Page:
Eastern New York Commercial Horticulture Enrollment

Program Areas

  • Food Safety
  • Variety Evaluation
  • Market Development
  • Pest Management
  • Cultural Practices

Enrollment Benefits

  • Telephone / Email Consultations
  • Newsletter
  • Direct Mailings
  • Educational Meetings & Conferences
  • In-Field Educational Opportunities
  • On-Farm Research Trials

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Peaches

Peaches The cultivation of peaches began in China as early as 2000 B.C. The cultivation of peaches continued through the old world and was transported to the America’s where peach cultivation thrived on the east coast. By the mid-1700s, peaches were so plentiful in the United States that botanists thought of them as native fruits. Currently California, South Carolina, Georgia and New Jersey account for three quarters of U.S. peach production. New York grows over 2000 acres of peaches with more than a quarter of that located in the eastern portion of the state.

There are two types of peaches, clingstone and freestone. With clingstone peaches, the flesh “clings” to the "stone" (the pit) of the peach, making it difficult to separate. As Clingstone varieties retain their flavor and texture during processing, they are more suitable to canning and value added products.
The pit of freestone peaches separates from the flesh, making it ideal for fresh consumption. Freestone peaches are generally larger than clingstones with a firmer, less juicy texture. While most commonly eaten fresh, these peaches may also be frozen and dried.

Annual per person consumption of peaches in the United States peaked at 13 pounds in the early 1970s. By 2008 annual consumption had dropped to 8.8 pounds per person. Consumer research conducted in the mid-2000s revealed buyer frustration with mealy textures, fruit browning and lack of sweetness. This frustration has actually helped improve demand for local, NY produced peaches as there is simply nothing like a tree-ripened peach.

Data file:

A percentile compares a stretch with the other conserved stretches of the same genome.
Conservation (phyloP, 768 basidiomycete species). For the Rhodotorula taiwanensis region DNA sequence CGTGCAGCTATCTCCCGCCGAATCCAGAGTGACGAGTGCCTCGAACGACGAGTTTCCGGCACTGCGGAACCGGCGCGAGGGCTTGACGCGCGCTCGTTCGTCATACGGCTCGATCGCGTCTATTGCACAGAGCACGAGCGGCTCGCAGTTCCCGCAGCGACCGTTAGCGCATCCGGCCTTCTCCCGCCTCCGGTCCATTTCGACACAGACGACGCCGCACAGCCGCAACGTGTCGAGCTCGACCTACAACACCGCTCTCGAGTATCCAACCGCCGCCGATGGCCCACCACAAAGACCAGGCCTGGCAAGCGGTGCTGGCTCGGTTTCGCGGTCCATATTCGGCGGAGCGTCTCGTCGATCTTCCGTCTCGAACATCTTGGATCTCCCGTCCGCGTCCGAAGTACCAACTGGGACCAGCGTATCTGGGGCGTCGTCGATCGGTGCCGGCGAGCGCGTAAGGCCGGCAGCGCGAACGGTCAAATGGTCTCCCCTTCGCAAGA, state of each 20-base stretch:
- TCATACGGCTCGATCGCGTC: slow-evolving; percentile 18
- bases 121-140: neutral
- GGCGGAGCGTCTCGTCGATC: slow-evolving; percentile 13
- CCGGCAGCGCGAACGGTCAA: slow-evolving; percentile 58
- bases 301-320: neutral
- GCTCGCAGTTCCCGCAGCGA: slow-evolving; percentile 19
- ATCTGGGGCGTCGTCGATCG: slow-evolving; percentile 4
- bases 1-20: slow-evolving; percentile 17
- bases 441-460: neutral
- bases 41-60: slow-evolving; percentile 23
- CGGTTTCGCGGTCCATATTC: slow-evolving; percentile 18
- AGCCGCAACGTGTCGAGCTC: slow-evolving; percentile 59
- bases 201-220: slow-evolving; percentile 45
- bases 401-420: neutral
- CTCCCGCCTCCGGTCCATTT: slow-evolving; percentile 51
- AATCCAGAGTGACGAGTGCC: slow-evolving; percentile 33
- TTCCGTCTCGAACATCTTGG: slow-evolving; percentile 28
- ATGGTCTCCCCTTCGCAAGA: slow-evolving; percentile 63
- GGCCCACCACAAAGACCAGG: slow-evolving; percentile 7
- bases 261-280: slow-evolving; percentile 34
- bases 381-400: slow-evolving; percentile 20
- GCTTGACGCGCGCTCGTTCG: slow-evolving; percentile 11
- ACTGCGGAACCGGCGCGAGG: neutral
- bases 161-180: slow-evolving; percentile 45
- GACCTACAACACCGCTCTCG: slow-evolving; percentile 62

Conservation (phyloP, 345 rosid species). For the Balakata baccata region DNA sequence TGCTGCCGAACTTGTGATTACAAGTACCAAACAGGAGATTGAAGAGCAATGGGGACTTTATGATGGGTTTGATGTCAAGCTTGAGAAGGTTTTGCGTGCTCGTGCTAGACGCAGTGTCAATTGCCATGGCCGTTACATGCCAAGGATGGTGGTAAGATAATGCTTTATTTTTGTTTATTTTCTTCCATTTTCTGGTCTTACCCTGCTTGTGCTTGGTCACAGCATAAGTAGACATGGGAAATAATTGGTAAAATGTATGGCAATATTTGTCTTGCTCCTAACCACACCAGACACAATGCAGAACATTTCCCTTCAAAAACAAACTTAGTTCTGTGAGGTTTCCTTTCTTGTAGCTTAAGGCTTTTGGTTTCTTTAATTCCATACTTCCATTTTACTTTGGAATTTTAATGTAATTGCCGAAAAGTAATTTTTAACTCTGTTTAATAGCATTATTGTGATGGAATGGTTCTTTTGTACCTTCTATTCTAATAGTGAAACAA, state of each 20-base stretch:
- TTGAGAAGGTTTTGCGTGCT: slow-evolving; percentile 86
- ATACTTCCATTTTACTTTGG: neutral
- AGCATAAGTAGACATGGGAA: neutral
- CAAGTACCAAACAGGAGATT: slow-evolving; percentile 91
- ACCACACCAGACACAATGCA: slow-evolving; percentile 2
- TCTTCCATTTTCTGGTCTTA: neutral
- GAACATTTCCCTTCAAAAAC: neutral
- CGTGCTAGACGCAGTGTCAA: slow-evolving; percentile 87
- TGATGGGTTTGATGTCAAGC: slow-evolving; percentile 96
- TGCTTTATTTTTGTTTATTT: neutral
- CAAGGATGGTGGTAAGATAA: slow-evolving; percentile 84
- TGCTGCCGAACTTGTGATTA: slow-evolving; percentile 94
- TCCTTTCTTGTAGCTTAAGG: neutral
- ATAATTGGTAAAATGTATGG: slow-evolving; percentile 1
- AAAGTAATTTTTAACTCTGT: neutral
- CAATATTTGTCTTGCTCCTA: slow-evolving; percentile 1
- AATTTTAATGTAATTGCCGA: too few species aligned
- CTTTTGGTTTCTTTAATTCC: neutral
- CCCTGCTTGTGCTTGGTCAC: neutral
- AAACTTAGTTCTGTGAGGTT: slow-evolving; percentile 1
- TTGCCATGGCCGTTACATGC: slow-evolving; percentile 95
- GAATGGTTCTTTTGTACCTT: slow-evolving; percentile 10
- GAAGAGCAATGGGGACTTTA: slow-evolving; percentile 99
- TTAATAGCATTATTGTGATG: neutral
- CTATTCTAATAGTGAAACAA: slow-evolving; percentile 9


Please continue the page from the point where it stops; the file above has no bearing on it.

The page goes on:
Over the last 20 years, Cornell research and extension projects have helped growers increase yields and fruit quality by increasing tree densities and improving labor efficiency. We estimate that profitability of new high density orchards is 100 to 300% greater than the traditional low-density orchards. For more information about tree fruit production, please visit the Cornell Tree Fruit website at http://www.fruit.cornell.edu/tree_fruit/index.htm.

Most Recent Peaches Content

2018 Eastern New York Fruit & Vegetable Conference Tree Fruit Presentations

Last Modified: April 6, 2018
2018 Eastern New York Fruit & Vegetable Conference Tree Fruit Presentations

Presentations from the 2018 ENYCHP Eastern New York Fruit & Vegetable Conference held February 20th and 21st for the tree fruit sections.

2017 Winter Tree Fruit School Presentations

Anna Wallis, Tree Fruit and Grape Specialist
Eastern New York Commercial Horticulture

Last Modified: February 16, 2017

Presentations given at the 2017 Eastern NY Commercial Tree Fruit Schools are available by clicking on the following links.  

Presentations - 2016 Winter Tree Fruit Schools

Sarah Rohwer, Field Technician
Eastern New York Commercial Horticulture

Last Modified: February 22, 2016

Presentations given at the 2016 Commercial Tree Fruit Schools in Lake George (LG) and Kingston in the Hudson Valley (HV) are available by clicking on the following links.


More Peaches Content

New fungicides labeled for use in tree fruit - all Special Local Needs Labels
The Commercial Storage of Fruits, Vegetables, and Florist and Nursery Stocks
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Upcoming Events

Pumpkin Variety Trial Meeting (Northern Location)

October 24, 2018
1:00pm- 3:00pm
Melrose, NY